Sixth, although urban poverty rates are relatively low and well below the rate in rural areas, but the gini coefficient for urban is higher (0.43) than in rural areas (0.33) in 2012. Moreover, it is estimated that the absolute number of urban poor will continue to increase as Indonesia urbanizes from 45 percent to an estimated 70 percent by 2030 (World Bank, 2013). Urban poverty is projected to surpass rural poverty by 2020 (World Bank, 2013)
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In addition, regions contribute differently to national urban poverty. The urban poor are concentrated in Java. This is a most populous and highly urbanized island which contribute to more than 67.6 percent of the Indonesia’s urban poor, followed by Sumatera (table 3). Rates of urban poverty vary substantially across regions, under 10 percent in Java, higher in Sumatera (12 percent), and generally high in smaller and Eastern regions, particularly Nusa Tenggara (24 percent) (Table 3).
|Region||Urban poverty rate (percent)||Regional share of all urban poor (percent)||Urbanization rate (percent)||Urban share of regional poor (percent)|
Source: Susenas, 2010
Seventh, rural poverty is higher than urban poverty in most developing country particularly Indonesia. In 2010 rural poverty account for 16 percent and characterised by less educated and occupational patterns with relying much more on agriculture/extraction work, less on industry and services, more likely to be self-employed and less likely to be wage-employed. At the same time, urban poor also has similar characteristics such as low education levels, work in the informal sector with low wages, live in low quality housing, lack tenure security, and have lower access to basic services than the non-poor. Given the characteristics of rural poor, we would expect that migration from rural to urban will bring many consequences to urban as area of destination. In regards to Indonesia, Meng & Manning (2010) highlighted that urban slum areas have been a constant feature of the urban environment over the half century and have increased in absolute size.
Eighth, Indonesia is now classified as a lower-middle income country, however there is relative disparity between eastern and western regions. Eastern provinces of Indonesia is characterised to be less developed and has a relatively low level of GDRP per capita, the household size and labour participation rates higher than the national average, four provinces have a lower minimum wage compare to the national average and two of its provinces are significantly poorer than the national average (CBS, 2012). Moreover, Food Security and Vulnerability Atlas (FSVA) of Indonesia show that 79 out of 100 districts which were most vulnerable to food security are in this region (WFP, 2009). Reducing poverty, food insecurity and regional disparities remain a major challenge of Indonesia development.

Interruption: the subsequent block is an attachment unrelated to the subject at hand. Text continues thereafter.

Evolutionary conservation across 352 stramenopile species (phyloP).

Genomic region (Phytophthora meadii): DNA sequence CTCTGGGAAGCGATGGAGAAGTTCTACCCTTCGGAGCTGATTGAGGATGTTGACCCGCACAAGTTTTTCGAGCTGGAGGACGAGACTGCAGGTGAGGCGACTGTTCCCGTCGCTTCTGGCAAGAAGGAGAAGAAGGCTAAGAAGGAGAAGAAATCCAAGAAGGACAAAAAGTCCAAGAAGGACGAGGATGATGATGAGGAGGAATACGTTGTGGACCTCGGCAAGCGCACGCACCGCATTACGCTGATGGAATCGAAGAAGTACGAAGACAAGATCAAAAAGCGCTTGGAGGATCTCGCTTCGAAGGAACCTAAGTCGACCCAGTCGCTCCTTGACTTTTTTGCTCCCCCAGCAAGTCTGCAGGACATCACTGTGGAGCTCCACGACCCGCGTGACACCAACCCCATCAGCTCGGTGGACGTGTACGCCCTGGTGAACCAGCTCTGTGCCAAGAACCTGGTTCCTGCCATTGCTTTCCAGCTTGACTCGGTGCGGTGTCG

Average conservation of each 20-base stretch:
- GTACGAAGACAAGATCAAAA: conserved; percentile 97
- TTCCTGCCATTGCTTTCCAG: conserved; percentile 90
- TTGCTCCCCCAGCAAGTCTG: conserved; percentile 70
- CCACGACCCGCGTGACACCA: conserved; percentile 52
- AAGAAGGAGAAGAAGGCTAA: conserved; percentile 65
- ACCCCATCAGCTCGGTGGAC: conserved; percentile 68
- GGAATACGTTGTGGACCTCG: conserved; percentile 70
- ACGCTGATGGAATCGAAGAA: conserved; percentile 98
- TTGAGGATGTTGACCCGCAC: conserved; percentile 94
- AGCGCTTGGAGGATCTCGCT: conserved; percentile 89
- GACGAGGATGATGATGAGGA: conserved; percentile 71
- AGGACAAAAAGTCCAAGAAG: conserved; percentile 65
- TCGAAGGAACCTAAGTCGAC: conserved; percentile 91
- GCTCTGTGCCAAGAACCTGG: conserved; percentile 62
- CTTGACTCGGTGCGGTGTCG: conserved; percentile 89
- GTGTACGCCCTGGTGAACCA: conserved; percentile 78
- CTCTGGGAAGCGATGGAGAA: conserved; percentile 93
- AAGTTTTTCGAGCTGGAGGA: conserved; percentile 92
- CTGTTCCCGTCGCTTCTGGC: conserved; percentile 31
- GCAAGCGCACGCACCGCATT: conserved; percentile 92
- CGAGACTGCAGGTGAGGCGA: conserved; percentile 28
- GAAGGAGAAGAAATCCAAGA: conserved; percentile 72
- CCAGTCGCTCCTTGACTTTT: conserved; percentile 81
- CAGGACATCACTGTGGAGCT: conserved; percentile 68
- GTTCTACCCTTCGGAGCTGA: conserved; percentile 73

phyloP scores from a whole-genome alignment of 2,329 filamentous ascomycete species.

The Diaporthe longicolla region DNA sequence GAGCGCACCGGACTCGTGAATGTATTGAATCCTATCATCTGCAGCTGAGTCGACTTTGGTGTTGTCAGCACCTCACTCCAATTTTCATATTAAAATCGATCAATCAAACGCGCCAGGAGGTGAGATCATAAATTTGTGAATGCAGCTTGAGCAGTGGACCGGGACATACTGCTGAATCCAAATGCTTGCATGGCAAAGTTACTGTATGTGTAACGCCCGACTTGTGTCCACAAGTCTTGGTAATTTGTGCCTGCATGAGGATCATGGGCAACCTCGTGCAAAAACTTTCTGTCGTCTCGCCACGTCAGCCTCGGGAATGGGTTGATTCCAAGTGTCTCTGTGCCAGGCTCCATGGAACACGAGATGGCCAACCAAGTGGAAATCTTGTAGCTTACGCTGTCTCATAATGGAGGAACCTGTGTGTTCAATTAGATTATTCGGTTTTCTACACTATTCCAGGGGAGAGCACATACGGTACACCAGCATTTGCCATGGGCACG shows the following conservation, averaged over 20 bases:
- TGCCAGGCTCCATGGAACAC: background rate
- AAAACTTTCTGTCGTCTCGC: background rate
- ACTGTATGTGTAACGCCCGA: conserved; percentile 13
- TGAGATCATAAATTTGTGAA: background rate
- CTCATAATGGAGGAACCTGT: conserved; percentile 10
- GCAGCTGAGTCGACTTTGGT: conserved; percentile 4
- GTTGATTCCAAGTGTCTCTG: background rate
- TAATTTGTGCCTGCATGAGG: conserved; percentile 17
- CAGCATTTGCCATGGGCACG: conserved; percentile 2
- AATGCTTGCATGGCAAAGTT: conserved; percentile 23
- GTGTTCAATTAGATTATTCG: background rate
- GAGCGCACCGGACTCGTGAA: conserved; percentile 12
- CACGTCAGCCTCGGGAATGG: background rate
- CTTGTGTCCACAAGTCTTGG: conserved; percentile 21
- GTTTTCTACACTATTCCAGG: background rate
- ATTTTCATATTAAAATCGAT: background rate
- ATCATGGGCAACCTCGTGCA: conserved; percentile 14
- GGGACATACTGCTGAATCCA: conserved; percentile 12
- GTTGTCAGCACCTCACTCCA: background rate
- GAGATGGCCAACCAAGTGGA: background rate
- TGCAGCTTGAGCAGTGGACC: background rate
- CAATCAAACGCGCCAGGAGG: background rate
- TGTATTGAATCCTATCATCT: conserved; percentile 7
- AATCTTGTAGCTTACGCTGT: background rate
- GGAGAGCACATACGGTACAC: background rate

Ninth, income from agriculture contribute more than 50 percent to the reduction in poverty achieved in selected developing countries during 1980 to 2005, about 35 percent of growth in remittances , and the rest is due to growth in non -farm incomes (OECD 2011). This highlight the importance of remittance to the livelihood of household sending migrant (Figure 5).
Source: OECD 2013
Finally, Studies on internal migration has not received much attention as those on international migration, although it involves more number of people. Moreover work on the effects of internal migration on the urban area of destination is relatively scarce. This contrasts with the numerous studies of the impact of international migration on natives in the host country of destination (Lall et al, 2006). In addition, potential impact of remittance could also lead to the investigation on potential channels by which migration impacts food security.
We expect that the disparities and unbalance development between rural and urban, and between western and eastern regions of Indonesia will significant to increase the number of internal migration within this country and furthermore differential income between neighbour countries will continue to attract international migration. We will explore the impact of migration to household food consumption and link it to food security, together with its impact on health and urban poverty.
The main objective of this thesis is to analyse the economic outcome of migration to the wellbeing of household sending migrants in sending area as well as the migrants’ wellbeing in destination area. Under this major objective, following research questions will be addressed.
- How is the consumption expenditure of households sending migrants differ from non-household sending migrants
- How is the health outcome of households sending migrants differ from non-household sending migrants
- How is the effect of rural to urban migration to the likelihood of migrants poverty across urban destination
For household sending migrants we will investigate the consumption expenditure focus on food consumption and food security status and the human capital formation focus on children’s health. For migrants in destination, we investigate the wellbeing of migrants focus on the likelihood of poverty across urban destination.